Operator Takes First Call During Power Outage at Chicago Funeral Home

Always There; Through Thick and Thin!

By Deborah Melman-Clement

As a violent thunderstorm shook the Chicagoland area one hot afternoon this July, a family called the Dieterle Memorial Home in Montgomery, Illinois to report the death of a loved one. The operator who took the call answered their questions sensitively and confidently and gave them all the information they needed to move forward with their funeral plans.

It doesn’t sound like an unusual story until you stop to realize that the thunderstorm had left the entire region – including the Dieterle Memorial Home – without power and without phone service. The attendant who answered the call so skillfully was an answering service employee.

To be fair, most funeral directors would hardly describe Director On Call as a typical answering service. “They aren’t just message takers,” says Randy Valentine, Dieterle’s managing partner. “They never say things like, ‘we’re just the answering service.’ They handle the calls like they work for us. They make our callers feel like they’re talking to someone right at the home.”   

When someone calls asking for visiting hours or directions to the home, Director On Call’s call specialists are ready with the answers. And when they don’t know the answers, they know how to find them. “If someone calls asking for specific information about caskets, for example,” Valentine says, “they may not be able to answer that, but they know exactly which employee to forward the question to, and they do it in such a way that customers always feel like they’re getting great service.”

“Our goal is to make the process appear as seamless as possible,” says Director On Call Sales Manager Linda Murphy. “We often get comments that the families didn’t realize that they weren’t talking to someone at the funeral home.”

The secret to that seamless service, according to Murphy, is preparation and attention to detail. Director On Call begins each client relationship with an exhaustive interview in which they learn everything they can about the funeral home, beginning with its policy on offering condolences. “Some homes don’t want us to do that because they’re not comfortable with it,” says Murphy. “Most do, though, because it’s just normal human compassion. This is a sensitive industry and being sensitive to the caller’s state of mind from the start of the call really makes a difference.”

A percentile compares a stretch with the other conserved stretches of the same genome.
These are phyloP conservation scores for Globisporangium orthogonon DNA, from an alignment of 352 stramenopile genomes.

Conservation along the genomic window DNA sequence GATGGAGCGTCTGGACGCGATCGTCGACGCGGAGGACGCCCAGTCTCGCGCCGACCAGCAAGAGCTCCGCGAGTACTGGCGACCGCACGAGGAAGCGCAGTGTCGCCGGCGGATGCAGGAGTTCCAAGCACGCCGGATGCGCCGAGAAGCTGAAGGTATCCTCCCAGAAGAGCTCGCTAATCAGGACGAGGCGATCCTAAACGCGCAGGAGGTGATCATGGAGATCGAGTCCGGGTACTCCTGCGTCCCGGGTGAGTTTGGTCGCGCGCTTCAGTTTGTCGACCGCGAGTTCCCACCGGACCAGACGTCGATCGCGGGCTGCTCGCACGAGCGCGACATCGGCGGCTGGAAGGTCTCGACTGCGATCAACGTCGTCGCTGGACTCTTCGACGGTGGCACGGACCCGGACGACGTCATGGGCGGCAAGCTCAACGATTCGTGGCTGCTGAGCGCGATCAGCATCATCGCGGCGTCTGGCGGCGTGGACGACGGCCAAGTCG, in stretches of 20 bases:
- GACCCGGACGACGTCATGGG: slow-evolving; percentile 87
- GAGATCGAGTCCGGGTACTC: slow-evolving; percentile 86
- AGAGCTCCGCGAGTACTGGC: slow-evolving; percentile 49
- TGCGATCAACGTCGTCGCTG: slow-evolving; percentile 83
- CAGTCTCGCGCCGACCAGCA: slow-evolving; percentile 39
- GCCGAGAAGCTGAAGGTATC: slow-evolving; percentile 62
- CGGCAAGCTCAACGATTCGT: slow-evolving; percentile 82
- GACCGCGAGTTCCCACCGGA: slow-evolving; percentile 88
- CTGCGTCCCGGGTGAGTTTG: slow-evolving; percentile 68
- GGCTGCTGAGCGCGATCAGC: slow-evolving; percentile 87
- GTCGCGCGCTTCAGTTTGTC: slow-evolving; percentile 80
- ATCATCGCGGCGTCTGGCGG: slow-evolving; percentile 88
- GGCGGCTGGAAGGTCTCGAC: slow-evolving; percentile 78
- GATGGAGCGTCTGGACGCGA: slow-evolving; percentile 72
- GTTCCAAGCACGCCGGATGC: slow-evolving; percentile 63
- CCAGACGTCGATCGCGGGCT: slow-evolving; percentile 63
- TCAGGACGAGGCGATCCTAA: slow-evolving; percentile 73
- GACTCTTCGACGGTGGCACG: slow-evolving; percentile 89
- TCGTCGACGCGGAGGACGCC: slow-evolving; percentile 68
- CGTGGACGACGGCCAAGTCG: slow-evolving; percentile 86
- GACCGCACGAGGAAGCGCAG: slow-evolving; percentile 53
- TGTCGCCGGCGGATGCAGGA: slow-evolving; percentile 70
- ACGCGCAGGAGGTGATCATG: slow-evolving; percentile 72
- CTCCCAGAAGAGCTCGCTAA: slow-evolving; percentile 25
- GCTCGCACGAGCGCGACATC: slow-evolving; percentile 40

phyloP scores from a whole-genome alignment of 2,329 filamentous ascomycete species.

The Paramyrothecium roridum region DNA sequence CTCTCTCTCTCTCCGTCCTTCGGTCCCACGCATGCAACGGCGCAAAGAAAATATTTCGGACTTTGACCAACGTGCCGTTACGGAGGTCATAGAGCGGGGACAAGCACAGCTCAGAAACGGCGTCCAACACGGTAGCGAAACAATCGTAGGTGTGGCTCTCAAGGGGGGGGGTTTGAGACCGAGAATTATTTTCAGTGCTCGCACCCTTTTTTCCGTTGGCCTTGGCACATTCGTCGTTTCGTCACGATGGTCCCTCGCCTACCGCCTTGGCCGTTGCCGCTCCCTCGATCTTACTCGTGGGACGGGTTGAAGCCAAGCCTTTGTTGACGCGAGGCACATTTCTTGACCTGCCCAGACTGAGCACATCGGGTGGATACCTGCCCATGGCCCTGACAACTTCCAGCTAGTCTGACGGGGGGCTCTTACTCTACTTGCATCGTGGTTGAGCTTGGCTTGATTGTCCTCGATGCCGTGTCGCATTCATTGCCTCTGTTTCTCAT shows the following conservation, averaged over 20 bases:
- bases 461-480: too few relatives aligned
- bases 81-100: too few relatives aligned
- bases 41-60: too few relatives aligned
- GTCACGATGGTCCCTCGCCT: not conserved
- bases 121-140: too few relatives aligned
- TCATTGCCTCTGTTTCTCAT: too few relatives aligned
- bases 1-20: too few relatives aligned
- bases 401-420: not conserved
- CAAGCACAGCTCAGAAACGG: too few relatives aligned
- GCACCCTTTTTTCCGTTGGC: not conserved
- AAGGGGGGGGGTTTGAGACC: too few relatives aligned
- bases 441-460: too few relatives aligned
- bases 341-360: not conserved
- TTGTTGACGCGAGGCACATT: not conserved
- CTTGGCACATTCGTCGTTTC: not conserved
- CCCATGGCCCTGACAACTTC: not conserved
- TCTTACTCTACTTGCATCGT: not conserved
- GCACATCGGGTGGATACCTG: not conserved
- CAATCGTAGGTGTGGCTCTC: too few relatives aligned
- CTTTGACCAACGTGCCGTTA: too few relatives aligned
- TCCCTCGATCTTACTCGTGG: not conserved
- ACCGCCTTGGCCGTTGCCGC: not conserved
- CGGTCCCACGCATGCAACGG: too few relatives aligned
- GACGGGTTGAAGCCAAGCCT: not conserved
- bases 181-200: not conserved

“I’ve never had an experience like that before,” Valentine says of his initial interview with Director On Call. “Most answering services will just ask how you want them to answer the phone. Director On Call has a whole list of specific questions that they ask. They think of everything a customer could possibly want to know and they get the information they need so they can answer just like we would.”

The results speak for themselves. Dave Scotland of Scotland Funeral Home trusted his phones to Director On Call for four days when his region lost power in an ice storm. “Our customers thought we had power because they could reach us by phone,” he says. “It made a big difference to the quality of service we could offer.”

As Valentine learned during last month’s thunderstorm, that quality of service often means the difference between keeping a client and losing a client. “Without Director On Call, we would have lost that client,” he says. “If we hadn’t been able to offer the family great service that day, they would have gone somewhere else.”

Valentine says Director On Call is one of the best investments he’s ever made. “First of all, they charge by the second, so it’s very affordable compared to other answering services,” he says. “Secondly, it pays for itself. The money we would have lost had we not been able to take that call during the thunderstorm is what we spend with Director On Call for the whole year. They paid for themselves in that one call.”